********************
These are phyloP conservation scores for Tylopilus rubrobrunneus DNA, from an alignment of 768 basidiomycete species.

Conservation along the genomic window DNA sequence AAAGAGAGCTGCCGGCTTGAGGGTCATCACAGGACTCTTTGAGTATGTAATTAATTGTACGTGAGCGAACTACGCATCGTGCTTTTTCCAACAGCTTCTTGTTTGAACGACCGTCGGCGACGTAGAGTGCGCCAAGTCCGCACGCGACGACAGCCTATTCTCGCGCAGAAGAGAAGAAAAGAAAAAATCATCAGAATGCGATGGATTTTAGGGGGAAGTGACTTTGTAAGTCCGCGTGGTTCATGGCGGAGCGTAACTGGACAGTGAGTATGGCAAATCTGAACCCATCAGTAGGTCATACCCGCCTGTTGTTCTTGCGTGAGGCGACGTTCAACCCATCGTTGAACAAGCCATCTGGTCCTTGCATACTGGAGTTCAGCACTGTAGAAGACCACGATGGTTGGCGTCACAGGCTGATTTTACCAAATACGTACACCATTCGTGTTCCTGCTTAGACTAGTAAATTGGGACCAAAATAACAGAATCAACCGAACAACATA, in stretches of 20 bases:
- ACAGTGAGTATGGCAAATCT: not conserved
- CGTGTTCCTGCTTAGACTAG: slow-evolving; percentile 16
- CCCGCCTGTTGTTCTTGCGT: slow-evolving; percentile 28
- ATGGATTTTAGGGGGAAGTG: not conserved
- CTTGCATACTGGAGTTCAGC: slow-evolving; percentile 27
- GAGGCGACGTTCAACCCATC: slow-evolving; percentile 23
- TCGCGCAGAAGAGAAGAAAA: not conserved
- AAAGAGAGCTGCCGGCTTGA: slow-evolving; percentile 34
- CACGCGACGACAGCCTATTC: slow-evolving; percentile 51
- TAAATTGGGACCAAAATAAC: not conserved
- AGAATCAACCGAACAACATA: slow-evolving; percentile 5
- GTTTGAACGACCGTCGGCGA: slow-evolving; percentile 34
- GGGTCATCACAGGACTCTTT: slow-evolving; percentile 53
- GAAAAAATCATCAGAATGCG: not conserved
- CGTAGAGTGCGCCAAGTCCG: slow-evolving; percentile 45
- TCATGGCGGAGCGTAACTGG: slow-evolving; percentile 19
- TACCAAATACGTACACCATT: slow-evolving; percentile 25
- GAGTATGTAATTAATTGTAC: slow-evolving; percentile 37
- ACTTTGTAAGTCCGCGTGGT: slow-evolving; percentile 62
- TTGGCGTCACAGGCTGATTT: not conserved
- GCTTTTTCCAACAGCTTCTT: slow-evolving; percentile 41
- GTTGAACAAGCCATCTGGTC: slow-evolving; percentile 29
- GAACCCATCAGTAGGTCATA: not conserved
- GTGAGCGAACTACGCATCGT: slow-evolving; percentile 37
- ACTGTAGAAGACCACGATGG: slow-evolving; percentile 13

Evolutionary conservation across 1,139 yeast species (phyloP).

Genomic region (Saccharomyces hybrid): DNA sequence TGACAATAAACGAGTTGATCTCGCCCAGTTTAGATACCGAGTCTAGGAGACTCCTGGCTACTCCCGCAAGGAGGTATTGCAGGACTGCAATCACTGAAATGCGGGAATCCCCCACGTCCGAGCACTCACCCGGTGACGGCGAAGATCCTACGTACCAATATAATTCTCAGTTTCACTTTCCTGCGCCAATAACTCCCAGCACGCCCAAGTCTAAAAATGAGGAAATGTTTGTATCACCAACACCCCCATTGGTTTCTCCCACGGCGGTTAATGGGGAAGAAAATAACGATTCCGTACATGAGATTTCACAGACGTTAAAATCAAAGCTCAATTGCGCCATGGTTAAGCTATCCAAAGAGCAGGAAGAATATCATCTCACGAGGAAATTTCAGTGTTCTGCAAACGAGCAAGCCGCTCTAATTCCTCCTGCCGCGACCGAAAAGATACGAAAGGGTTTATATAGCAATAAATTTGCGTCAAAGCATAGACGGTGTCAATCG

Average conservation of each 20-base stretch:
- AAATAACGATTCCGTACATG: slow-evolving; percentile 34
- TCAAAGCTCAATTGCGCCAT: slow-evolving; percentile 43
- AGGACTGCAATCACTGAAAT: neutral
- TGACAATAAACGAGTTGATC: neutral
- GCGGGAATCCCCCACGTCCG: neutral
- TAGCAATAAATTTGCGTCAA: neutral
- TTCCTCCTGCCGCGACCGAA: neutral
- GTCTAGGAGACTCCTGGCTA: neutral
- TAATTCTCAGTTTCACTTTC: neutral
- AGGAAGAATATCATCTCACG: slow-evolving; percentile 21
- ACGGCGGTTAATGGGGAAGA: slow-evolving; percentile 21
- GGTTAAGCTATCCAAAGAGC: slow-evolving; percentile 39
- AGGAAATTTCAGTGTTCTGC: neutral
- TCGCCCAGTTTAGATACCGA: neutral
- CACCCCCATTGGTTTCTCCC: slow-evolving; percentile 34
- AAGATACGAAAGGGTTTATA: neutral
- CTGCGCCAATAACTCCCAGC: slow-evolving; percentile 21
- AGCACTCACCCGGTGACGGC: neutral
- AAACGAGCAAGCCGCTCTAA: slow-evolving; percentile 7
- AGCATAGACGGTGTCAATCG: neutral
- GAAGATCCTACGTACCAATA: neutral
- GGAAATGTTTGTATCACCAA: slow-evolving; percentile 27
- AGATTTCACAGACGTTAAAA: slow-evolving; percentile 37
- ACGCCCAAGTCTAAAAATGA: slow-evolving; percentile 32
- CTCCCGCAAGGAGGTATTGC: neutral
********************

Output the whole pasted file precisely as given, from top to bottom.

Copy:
These are phyloP conservation scores for Tylopilus rubrobrunneus DNA, from an alignment of 768 basidiomycete species.

Conservation along the genomic window DNA sequence AAAGAGAGCTGCCGGCTTGAGGGTCATCACAGGACTCTTTGAGTATGTAATTAATTGTACGTGAGCGAACTACGCATCGTGCTTTTTCCAACAGCTTCTTGTTTGAACGACCGTCGGCGACGTAGAGTGCGCCAAGTCCGCACGCGACGACAGCCTATTCTCGCGCAGAAGAGAAGAAAAGAAAAAATCATCAGAATGCGATGGATTTTAGGGGGAAGTGACTTTGTAAGTCCGCGTGGTTCATGGCGGAGCGTAACTGGACAGTGAGTATGGCAAATCTGAACCCATCAGTAGGTCATACCCGCCTGTTGTTCTTGCGTGAGGCGACGTTCAACCCATCGTTGAACAAGCCATCTGGTCCTTGCATACTGGAGTTCAGCACTGTAGAAGACCACGATGGTTGGCGTCACAGGCTGATTTTACCAAATACGTACACCATTCGTGTTCCTGCTTAGACTAGTAAATTGGGACCAAAATAACAGAATCAACCGAACAACATA, in stretches of 20 bases:
- ACAGTGAGTATGGCAAATCT: not conserved
- CGTGTTCCTGCTTAGACTAG: slow-evolving; percentile 16
- CCCGCCTGTTGTTCTTGCGT: slow-evolving; percentile 28
- ATGGATTTTAGGGGGAAGTG: not conserved
- CTTGCATACTGGAGTTCAGC: slow-evolving; percentile 27
- GAGGCGACGTTCAACCCATC: slow-evolving; percentile 23
- TCGCGCAGAAGAGAAGAAAA: not conserved
- AAAGAGAGCTGCCGGCTTGA: slow-evolving; percentile 34
- CACGCGACGACAGCCTATTC: slow-evolving; percentile 51
- TAAATTGGGACCAAAATAAC: not conserved
- AGAATCAACCGAACAACATA: slow-evolving; percentile 5
- GTTTGAACGACCGTCGGCGA: slow-evolving; percentile 34
- GGGTCATCACAGGACTCTTT: slow-evolving; percentile 53
- GAAAAAATCATCAGAATGCG: not conserved
- CGTAGAGTGCGCCAAGTCCG: slow-evolving; percentile 45
- TCATGGCGGAGCGTAACTGG: slow-evolving; percentile 19
- TACCAAATACGTACACCATT: slow-evolving; percentile 25
- GAGTATGTAATTAATTGTAC: slow-evolving; percentile 37
- ACTTTGTAAGTCCGCGTGGT: slow-evolving; percentile 62
- TTGGCGTCACAGGCTGATTT: not conserved
- GCTTTTTCCAACAGCTTCTT: slow-evolving; percentile 41
- GTTGAACAAGCCATCTGGTC: slow-evolving; percentile 29
- GAACCCATCAGTAGGTCATA: not conserved
- GTGAGCGAACTACGCATCGT: slow-evolving; percentile 37
- ACTGTAGAAGACCACGATGG: slow-evolving; percentile 13

Evolutionary conservation across 1,139 yeast species (phyloP).

Genomic region (Saccharomyces hybrid): DNA sequence TGACAATAAACGAGTTGATCTCGCCCAGTTTAGATACCGAGTCTAGGAGACTCCTGGCTACTCCCGCAAGGAGGTATTGCAGGACTGCAATCACTGAAATGCGGGAATCCCCCACGTCCGAGCACTCACCCGGTGACGGCGAAGATCCTACGTACCAATATAATTCTCAGTTTCACTTTCCTGCGCCAATAACTCCCAGCACGCCCAAGTCTAAAAATGAGGAAATGTTTGTATCACCAACACCCCCATTGGTTTCTCCCACGGCGGTTAATGGGGAAGAAAATAACGATTCCGTACATGAGATTTCACAGACGTTAAAATCAAAGCTCAATTGCGCCATGGTTAAGCTATCCAAAGAGCAGGAAGAATATCATCTCACGAGGAAATTTCAGTGTTCTGCAAACGAGCAAGCCGCTCTAATTCCTCCTGCCGCGACCGAAAAGATACGAAAGGGTTTATATAGCAATAAATTTGCGTCAAAGCATAGACGGTGTCAATCG

Average conservation of each 20-base stretch:
- AAATAACGATTCCGTACATG: slow-evolving; percentile 34
- TCAAAGCTCAATTGCGCCAT: slow-evolving; percentile 43
- AGGACTGCAATCACTGAAAT: neutral
- TGACAATAAACGAGTTGATC: neutral
- GCGGGAATCCCCCACGTCCG: neutral
- TAGCAATAAATTTGCGTCAA: neutral
- TTCCTCCTGCCGCGACCGAA: neutral
- GTCTAGGAGACTCCTGGCTA: neutral
- TAATTCTCAGTTTCACTTTC: neutral
- AGGAAGAATATCATCTCACG: slow-evolving; percentile 21
- ACGGCGGTTAATGGGGAAGA: slow-evolving; percentile 21
- GGTTAAGCTATCCAAAGAGC: slow-evolving; percentile 39
- AGGAAATTTCAGTGTTCTGC: neutral
- TCGCCCAGTTTAGATACCGA: neutral
- CACCCCCATTGGTTTCTCCC: slow-evolving; percentile 34
- AAGATACGAAAGGGTTTATA: neutral
- CTGCGCCAATAACTCCCAGC: slow-evolving; percentile 21
- AGCACTCACCCGGTGACGGC: neutral
- AAACGAGCAAGCCGCTCTAA: slow-evolving; percentile 7
- AGCATAGACGGTGTCAATCG: neutral
- GAAGATCCTACGTACCAATA: neutral
- GGAAATGTTTGTATCACCAA: slow-evolving; percentile 27
- AGATTTCACAGACGTTAAAA: slow-evolving; percentile 37
- ACGCCCAAGTCTAAAAATGA: slow-evolving; percentile 32
- CTCCCGCAAGGAGGTATTGC: neutral